Telus vs. The Copper Thieves

by Jordan Richardson on March 16, 2010

The price of copper was $1.90 a pound a year ago, but the value of the ductile metal has since risen to around $3.40 a pound, causing some opportunistic thieves to get very serious about collecting as much of the stuff as possible.

For thousands of customers in the Metro Vancouver area, this has meant cable outages. For Telus, this has meant hundreds of thousands of dollars in repair costs.

As of Sunday, Telus has reported seven separate outages last week alone. The outages were caused when thieves cut and stole copper cables from hydro poles. The copper cables were then resold for the higher market value.

According to Telus spokesman Shawn Hall, there have been between 20 and 30 incidents of copper thefts in the Metro Vancouver area so far this year. Far from a victimless felony, these thefts cause a loss of service to customers which can, in turn, create difficult circumstances should emergency phone or internet service be needed.

“Our real concern here is that it may seem like a victimless crime, but it’s not,” Hall told The Province newspaper. “These thieves are robbing our customers of 911 service, as well as other telecommunication services.”

Thieves stole roughly 60 metres of copper cable from the Mission area on Friday, leaving some 270 customers without phone and internet service. Another 270 customers went without service at the same time when cable was cut.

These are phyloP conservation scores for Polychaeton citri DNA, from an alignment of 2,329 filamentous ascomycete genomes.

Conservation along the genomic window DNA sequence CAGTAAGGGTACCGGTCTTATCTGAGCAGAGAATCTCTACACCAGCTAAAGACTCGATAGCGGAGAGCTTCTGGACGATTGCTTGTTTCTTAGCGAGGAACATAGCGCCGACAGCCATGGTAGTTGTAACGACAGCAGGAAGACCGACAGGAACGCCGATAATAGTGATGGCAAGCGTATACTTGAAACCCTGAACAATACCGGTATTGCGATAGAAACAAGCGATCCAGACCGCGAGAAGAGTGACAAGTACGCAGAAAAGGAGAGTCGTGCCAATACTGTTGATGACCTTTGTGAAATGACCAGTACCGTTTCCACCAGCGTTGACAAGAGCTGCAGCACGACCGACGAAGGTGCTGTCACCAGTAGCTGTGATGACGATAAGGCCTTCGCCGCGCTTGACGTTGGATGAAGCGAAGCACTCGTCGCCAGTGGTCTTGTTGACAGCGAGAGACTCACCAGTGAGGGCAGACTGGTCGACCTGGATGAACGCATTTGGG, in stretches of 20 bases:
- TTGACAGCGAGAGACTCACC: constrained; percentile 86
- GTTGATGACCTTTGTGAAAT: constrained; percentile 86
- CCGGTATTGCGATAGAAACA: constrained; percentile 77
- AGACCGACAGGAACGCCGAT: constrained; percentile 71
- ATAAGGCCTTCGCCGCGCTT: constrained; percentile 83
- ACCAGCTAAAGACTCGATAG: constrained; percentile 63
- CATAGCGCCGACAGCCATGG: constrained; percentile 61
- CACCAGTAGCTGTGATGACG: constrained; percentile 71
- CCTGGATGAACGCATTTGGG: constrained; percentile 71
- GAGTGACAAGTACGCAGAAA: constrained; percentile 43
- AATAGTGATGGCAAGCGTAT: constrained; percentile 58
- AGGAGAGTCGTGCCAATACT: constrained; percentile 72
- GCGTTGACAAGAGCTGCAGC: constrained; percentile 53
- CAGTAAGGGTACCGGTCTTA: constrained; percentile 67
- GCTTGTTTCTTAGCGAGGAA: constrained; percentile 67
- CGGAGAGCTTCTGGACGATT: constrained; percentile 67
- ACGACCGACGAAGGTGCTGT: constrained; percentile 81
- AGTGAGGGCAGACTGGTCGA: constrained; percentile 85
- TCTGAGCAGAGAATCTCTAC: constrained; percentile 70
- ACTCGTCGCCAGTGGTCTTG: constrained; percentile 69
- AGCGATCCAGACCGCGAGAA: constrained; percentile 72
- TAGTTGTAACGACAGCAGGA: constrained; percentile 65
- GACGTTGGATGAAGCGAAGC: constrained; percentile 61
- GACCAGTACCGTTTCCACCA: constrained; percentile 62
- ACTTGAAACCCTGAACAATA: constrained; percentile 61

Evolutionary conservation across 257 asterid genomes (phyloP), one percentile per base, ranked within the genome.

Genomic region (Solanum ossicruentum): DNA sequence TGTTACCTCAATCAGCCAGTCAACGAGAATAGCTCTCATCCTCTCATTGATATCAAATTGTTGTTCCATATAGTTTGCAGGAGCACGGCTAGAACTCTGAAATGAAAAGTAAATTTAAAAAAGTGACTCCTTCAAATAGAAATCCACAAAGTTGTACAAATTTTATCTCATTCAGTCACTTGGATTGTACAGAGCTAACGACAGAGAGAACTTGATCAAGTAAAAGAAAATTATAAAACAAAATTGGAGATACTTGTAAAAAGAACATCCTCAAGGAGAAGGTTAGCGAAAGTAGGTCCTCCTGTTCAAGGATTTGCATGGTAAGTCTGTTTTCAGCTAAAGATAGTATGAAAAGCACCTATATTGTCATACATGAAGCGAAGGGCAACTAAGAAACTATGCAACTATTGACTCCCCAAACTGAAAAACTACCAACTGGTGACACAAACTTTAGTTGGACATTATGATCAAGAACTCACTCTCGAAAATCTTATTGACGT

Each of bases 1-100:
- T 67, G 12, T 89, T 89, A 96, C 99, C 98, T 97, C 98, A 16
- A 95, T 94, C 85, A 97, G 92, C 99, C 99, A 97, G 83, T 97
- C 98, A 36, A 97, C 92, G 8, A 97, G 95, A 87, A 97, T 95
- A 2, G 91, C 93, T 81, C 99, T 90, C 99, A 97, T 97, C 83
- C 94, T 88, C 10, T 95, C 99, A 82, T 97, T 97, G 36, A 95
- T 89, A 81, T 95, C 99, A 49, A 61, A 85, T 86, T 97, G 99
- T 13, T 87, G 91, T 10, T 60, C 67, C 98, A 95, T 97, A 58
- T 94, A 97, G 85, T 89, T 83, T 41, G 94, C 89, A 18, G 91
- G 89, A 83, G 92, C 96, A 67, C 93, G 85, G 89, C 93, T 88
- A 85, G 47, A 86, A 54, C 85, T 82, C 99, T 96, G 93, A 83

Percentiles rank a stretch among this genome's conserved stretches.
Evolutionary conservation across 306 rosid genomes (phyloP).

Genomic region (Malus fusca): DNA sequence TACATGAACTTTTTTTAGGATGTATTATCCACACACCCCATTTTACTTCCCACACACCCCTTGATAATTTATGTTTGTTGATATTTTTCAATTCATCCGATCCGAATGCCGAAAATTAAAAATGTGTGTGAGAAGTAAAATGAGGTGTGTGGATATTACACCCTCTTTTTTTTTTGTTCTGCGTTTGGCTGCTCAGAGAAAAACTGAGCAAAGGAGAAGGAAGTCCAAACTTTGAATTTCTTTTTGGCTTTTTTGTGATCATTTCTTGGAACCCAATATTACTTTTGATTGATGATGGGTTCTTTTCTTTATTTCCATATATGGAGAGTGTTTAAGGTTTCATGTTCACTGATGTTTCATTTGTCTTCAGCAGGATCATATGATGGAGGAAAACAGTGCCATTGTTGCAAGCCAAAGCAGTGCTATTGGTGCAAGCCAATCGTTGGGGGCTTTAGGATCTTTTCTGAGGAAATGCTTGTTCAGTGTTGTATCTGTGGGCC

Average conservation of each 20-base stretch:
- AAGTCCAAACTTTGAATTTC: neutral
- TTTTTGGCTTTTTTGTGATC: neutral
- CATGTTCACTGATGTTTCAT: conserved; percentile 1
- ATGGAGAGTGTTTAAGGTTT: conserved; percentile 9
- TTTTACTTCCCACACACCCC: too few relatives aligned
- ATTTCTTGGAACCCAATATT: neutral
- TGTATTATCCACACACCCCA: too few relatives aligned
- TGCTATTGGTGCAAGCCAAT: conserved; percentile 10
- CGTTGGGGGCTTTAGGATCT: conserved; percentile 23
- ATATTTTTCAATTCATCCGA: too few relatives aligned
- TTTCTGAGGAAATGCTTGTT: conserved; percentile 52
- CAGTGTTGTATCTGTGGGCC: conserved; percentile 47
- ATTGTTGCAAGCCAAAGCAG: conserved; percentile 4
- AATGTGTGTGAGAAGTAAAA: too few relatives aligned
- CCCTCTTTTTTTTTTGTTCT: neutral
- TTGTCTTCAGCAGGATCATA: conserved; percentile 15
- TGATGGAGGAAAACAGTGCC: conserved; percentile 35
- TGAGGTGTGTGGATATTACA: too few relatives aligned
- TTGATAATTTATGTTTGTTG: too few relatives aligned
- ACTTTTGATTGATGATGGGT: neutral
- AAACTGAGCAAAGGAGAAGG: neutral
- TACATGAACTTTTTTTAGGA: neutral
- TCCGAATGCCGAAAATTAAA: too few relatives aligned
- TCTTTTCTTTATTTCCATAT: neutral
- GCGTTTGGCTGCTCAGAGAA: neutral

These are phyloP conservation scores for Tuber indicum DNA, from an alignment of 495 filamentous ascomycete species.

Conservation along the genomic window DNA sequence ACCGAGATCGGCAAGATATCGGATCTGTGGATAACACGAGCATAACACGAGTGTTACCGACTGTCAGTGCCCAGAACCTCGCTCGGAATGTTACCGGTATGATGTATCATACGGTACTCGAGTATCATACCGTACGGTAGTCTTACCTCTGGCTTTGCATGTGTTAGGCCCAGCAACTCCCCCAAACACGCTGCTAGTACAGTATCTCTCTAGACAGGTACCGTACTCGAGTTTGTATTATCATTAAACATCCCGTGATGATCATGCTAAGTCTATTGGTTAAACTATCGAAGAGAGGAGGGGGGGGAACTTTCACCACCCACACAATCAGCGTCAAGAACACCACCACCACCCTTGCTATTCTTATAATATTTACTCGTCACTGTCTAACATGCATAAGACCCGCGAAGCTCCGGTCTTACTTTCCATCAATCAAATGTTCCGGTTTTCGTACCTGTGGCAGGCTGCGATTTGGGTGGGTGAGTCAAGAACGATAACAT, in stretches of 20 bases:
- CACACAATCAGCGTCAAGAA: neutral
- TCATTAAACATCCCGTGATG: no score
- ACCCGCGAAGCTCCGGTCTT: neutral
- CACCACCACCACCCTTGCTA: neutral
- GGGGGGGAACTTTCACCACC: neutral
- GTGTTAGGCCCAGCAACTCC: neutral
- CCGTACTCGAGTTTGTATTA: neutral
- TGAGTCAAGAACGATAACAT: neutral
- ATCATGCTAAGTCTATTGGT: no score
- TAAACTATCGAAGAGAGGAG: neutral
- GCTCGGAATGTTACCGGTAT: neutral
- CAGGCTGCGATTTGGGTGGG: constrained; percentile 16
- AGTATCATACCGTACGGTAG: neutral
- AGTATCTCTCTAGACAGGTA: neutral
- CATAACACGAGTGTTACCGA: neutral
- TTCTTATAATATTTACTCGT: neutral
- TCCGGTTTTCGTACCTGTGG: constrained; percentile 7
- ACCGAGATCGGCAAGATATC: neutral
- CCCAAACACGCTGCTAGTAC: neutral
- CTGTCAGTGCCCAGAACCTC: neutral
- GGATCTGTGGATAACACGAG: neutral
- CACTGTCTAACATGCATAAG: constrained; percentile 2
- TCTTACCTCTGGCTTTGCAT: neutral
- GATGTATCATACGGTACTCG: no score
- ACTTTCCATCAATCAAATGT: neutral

Last Monday, March 8, saw 1,000 Surrey customers affected and 600 Langley customers faced service loss on last Tuesday from another copper theft.

These incidents have led Telus to begin replacing the copper cables with fibre-optic cables. “It’s primarily to radically increase Internet speed and high-definition TV, but it has the added side benefit of being absolutely worthless on the scrap market,” Hall said.

Other measures have been put in place by Telus to help nab the copper thieves, with surveillance and undercover work in collaboration with the RCMP said to be on the list. According to Hall, thieves have actually posed as Telus employees in the past to pinch copper cables.

Telus and the RCMP are asking the public and copper dealers to be on the lookout for any suspicious activity regarding this matter. And if you happen to be sitting on a substantial storage of copper cable, now might be a good time to spring for some extra security equipment or, at the very least, a bigger dog.

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